Interview: Five Minutes with Drew Makes Noise

Growing up, Drew Makes Noise was exposed to his father’s 80’s and 90’s rock ballads. His friends would introduce him to pop music of the 80’s and 90’s variety. He would develop a love for the guitar and appreciation for the music of band Nirvana. Years later he would join the ED Zealous band, supporting acts such as Snow Patrol, Two Door Cinema Club, and Maximo. Fast forward to the future, Drew Makes Noise has released his debut single ‘Satellite’. We find out more about the ‘Satellite’ artist in our exclusive interview.

Set the tone for us. Why the arts?

The noise in my head hasn’t stopped since I wrote my first song at about age seven. I could sing it from memory but I’m not sure how that might affect my street cred. I’ve worked every factory, office and service job imaginable and I enjoyed all of em with my own soundtrack running through my head.  Coming up with something cool or finishing a song that’s been festering for years is better than any drug. It’s a high that’s connected to my self-worth. If I couldn’t create I’d be lost.

Which comes first when you’re producing – the sound or the idea?

A mix. It always used to be the sound. A lot of time its synth or drum beats, which aren’t my actual instruments, but because I don’t know what I’m doing there, I get the same buzz and the same kind of surprises I used to get from playing guitar. I find it hard to write on guitar any more, as there has to be a certain amount of mystery in what you’re doing or else you detach. More and more though I’m learning to go out for a walk and quiet my mind, and let the noise come in from the ether, then run home and capture it.

Does your material feature any collaborations?

At the minute it’s all me. Ed Zealous was a project where I threw ideas at someone else songs. Drew Makes Noise is really about taking the cool things I learned from that but getting back to expressing my own vision. I’ve enjoyed the loneliness of it.

What’s on your current playlist?

low-fi stoner vibes – Conan Mockasin, Pavement, Kurt Vile, Bill Ryder-Jones

Tell us about the chemistry you have with your fans on stage.

I’ll tell you in two weeks.

What techniques do you experiment with to get your original sound?

Writing drums and keys parts from the standpoint of having no real technical ability, just my imagination.

Take us through a day in the recording studio.

I have a home setup, where I record everything apart from drums. I get up, try and get my various bits and pieces out of the way as quickly as possible. Set up a protools session. Go out for a walk with my dogs and get my inner monologue running. Come back and mess around. After Ed Zealous I hadn’t had that feeling that everything was on me for a while. This resulted in writing a million half baked ideas but not having the confidence to finish anything. I think it comes thru in the songs as a little scatterbrained which I like. I had recorded a lot of music before going to a producer to record drums and then mix the songs. I hadn’t worked with anyone in a while and I came in with strange mixture of severe tunnel vision and crippling self-doubt. His time was spent trying to ride that wave. lol.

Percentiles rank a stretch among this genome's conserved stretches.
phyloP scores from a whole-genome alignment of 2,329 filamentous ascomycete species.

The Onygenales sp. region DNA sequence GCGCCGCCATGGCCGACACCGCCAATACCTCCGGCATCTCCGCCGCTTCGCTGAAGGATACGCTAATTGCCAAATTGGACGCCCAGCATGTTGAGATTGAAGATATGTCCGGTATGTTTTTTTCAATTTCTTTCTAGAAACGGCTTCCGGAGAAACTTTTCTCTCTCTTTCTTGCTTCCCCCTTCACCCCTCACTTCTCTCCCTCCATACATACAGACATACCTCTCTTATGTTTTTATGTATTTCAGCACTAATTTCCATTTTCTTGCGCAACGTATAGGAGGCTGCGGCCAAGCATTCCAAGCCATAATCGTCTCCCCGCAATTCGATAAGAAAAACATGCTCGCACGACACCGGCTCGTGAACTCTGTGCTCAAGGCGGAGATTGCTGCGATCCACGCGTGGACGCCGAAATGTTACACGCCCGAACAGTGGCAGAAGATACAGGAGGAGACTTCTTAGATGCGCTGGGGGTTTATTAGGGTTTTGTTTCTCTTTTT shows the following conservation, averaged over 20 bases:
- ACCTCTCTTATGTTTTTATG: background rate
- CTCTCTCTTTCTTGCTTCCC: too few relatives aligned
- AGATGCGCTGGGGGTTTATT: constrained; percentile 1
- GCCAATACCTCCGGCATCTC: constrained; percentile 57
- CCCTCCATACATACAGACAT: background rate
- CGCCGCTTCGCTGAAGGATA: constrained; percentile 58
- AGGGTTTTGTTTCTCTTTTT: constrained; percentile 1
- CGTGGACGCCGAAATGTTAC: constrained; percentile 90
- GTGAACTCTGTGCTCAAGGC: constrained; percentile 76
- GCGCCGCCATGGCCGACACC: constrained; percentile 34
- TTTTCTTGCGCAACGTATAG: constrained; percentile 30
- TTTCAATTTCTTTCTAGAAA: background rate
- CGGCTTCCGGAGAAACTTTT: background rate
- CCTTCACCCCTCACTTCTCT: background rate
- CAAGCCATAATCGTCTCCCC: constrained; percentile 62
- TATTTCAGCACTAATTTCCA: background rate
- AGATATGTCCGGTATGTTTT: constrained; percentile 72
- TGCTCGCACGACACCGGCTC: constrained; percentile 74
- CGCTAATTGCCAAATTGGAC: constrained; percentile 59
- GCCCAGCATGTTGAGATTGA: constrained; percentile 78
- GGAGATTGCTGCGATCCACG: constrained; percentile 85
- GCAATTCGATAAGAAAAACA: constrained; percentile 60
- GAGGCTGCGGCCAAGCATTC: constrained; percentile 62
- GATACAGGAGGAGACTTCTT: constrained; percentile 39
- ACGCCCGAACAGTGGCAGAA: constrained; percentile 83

Was there a specific moment in your life where you thought, “this is what I want to do”?

The first time I smelt the wood of my first acoustic guitar.

What do you keep close by while you’re playing a set?

One beer if driving. Five beers if not.

Any emerging artists on your radar?

I’ll keep it local Arvo Party, New Pagans, Me.

What gets your creative juices flowing?


Take us through your collection of gear, tech or software that accompanies your creative expression.

I’ve been deep in a soft synth and drum sequencer world because I can’t play those instruments, but I’m determined to write music on them. I really didn’t want to have anyone else playing on these tracks, as I had to put out something that was just me. Even though it’s not the most expressive drum program – I love the drum sequencer on reason. I know the flaming lips use it for shed loads of writing so I’d like to expand my areas of capability there. Now that we are getting in a room with the band tho I’m salivating over some tasty moogs.

Any side projects you’re working on?

Nothing at the mo. A few members of my band and a few friends have been sending me ideas. When I have time I’d love to tinker with em.

How have you refined your craft since you entered the industry?

Learning to create space for good art to happen. Surrounding myself with good people to play music with. Learning to hear my own voice and quiet other noise in my head. Northern Ireland is the home of working musicians so I have become at home on stage. 

Breakdown the news for us: what can we expect from you this year?

This year is about getting the songs I have recorded out. Making the video DIY has really opened my head to the visual world, so I think a slew of singles with some more expressive vids will be the order of the day. So people can get an overall vibe of what’s in my head. The band are people I play with lots. So I think we will be kick-ass from the get-go, but it will be nice to get some bounce back from the audience at live shows. Live shows and getting back to writing are my current buzz.

Famous last words?

This one?

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